“The treatment of hospital waste. What we can do today, what we must know how to do tomorrow” is the topic of the speech that Francesco Crotti, technical director of Cisa Group, held on October 7th at the seminar on “Post-Covid Hospital: flexible, green, sustainable”, promoted by Gutenberg, organiser of the Mediterranean Forum in Healthcare, as part of the Fiera del Levante, which took place in Bari in the last few days.

In particular, Crotti focused on the ecological and environmental benefits that derive from the use of the sterilization system for the on-site treatment of medical waste, designed by the Lucca-based company, since steam sterilization is now the recognized method for the inactivation of medical waste.

The CSSD can also be implemented into a mobile station called “sterili-station” which includes an actual system for the treatment of hospital waste, providing hospitals with an immediate plug and play solution, notably where time is essential and savings in terms of design and construction can be a crucial factor.

Hospital waste constitutes the highest cost for hospitals from both a financial and environmental point of view. Thanks to its full sterilization capability, together with waste shredding and storage, the hospital waste treatment system – as Crotti explained – allows a reduction in waste volume of up to 75-80%, with a clear reduction in management costs, in particular transport costs.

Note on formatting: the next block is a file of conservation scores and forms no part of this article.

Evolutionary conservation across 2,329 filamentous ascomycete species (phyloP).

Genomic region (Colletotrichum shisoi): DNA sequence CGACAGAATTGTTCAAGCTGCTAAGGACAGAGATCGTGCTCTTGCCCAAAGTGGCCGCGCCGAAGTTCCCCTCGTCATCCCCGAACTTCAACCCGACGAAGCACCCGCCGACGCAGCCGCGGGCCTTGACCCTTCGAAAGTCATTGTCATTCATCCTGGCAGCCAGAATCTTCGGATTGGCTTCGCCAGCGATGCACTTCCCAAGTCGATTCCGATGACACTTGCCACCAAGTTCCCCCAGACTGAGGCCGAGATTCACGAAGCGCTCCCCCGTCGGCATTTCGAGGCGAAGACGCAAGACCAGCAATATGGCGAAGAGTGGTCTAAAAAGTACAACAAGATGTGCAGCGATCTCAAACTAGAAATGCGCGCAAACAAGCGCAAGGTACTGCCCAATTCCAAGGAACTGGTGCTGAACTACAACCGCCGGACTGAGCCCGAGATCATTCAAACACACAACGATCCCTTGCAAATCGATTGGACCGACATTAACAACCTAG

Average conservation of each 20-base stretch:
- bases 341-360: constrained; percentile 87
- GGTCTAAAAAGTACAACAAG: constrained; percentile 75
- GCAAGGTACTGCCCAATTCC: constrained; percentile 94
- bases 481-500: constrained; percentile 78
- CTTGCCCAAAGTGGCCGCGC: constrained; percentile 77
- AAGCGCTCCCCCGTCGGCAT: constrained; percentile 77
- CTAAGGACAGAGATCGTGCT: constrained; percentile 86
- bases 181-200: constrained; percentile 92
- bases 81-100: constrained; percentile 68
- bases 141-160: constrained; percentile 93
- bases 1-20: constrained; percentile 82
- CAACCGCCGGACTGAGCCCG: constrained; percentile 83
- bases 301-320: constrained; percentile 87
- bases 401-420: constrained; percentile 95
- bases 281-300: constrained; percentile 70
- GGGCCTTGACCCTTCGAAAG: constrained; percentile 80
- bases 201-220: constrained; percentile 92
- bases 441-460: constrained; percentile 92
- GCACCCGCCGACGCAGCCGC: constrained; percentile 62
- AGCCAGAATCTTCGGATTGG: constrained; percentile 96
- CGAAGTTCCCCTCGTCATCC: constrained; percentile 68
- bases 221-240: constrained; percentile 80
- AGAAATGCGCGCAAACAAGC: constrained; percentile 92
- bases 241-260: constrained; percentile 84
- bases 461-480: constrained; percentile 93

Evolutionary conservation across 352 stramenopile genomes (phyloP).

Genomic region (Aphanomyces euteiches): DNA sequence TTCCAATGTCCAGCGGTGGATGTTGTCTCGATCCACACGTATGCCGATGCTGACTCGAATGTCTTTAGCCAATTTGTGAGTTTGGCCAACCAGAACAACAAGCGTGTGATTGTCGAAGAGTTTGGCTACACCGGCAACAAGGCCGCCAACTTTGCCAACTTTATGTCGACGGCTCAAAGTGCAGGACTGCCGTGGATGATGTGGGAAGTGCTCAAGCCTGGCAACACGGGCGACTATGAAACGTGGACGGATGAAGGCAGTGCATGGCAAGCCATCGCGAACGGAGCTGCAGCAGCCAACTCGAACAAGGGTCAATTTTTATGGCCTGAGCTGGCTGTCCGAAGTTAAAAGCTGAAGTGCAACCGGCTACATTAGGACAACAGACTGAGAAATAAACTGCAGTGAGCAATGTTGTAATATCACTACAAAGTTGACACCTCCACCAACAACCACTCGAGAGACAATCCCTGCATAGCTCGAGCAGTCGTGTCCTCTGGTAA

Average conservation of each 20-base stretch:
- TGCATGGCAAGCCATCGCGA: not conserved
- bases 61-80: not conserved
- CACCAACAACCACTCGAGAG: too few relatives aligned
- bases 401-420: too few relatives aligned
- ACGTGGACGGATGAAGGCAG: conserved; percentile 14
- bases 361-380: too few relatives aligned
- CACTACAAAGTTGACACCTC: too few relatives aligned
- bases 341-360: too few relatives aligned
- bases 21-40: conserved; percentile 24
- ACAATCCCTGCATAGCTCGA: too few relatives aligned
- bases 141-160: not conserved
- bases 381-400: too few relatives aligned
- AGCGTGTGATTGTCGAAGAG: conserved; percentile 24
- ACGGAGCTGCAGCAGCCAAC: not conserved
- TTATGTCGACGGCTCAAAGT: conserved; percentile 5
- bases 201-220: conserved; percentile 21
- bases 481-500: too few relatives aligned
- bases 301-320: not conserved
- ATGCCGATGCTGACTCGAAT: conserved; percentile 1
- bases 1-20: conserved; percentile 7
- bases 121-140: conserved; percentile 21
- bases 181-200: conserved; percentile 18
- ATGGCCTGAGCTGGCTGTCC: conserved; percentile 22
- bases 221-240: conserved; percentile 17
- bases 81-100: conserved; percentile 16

During the workshop, the analysis carried out by Pricewaterhouse Coopers’ research department, directed by Sandro Bicocchi, highlighted the savings at national level and for standard facilities.

In particular, it was shown how the new technologies that allow medical waste to be treated directly inside the facilities where it is produced, through a sterilization process which can then allow for the waste to be disposed of as household waste, ensure significant savings in terms of costs and environmental impact. Assuming that all infectious waste produced by healthcare institutions is currently treated using traditional methods, the changeover to these new generation technologies would lead to savings of over € 100 million for the national economic system, and over € 430,000 for a healthcare institution receiving an average of 600 patients a day. The costs associated with the disposal of infectious waste would fall by an average of-59%.

At the Fiera del Levante, Cisa Group presented the robot that sanitises environments using UV technology, eliminating 99% of bacteria. As a sponsor of the event, Cisa also provided a sanitising gateway, a mobile solution which, positioned at the exhibition’s entrance, allowed visitors to sanitise their hands and shoe soles, and measure their body temperature. A device that is especially useful in environments, such as the Bari event, with thousands of people coming in and out.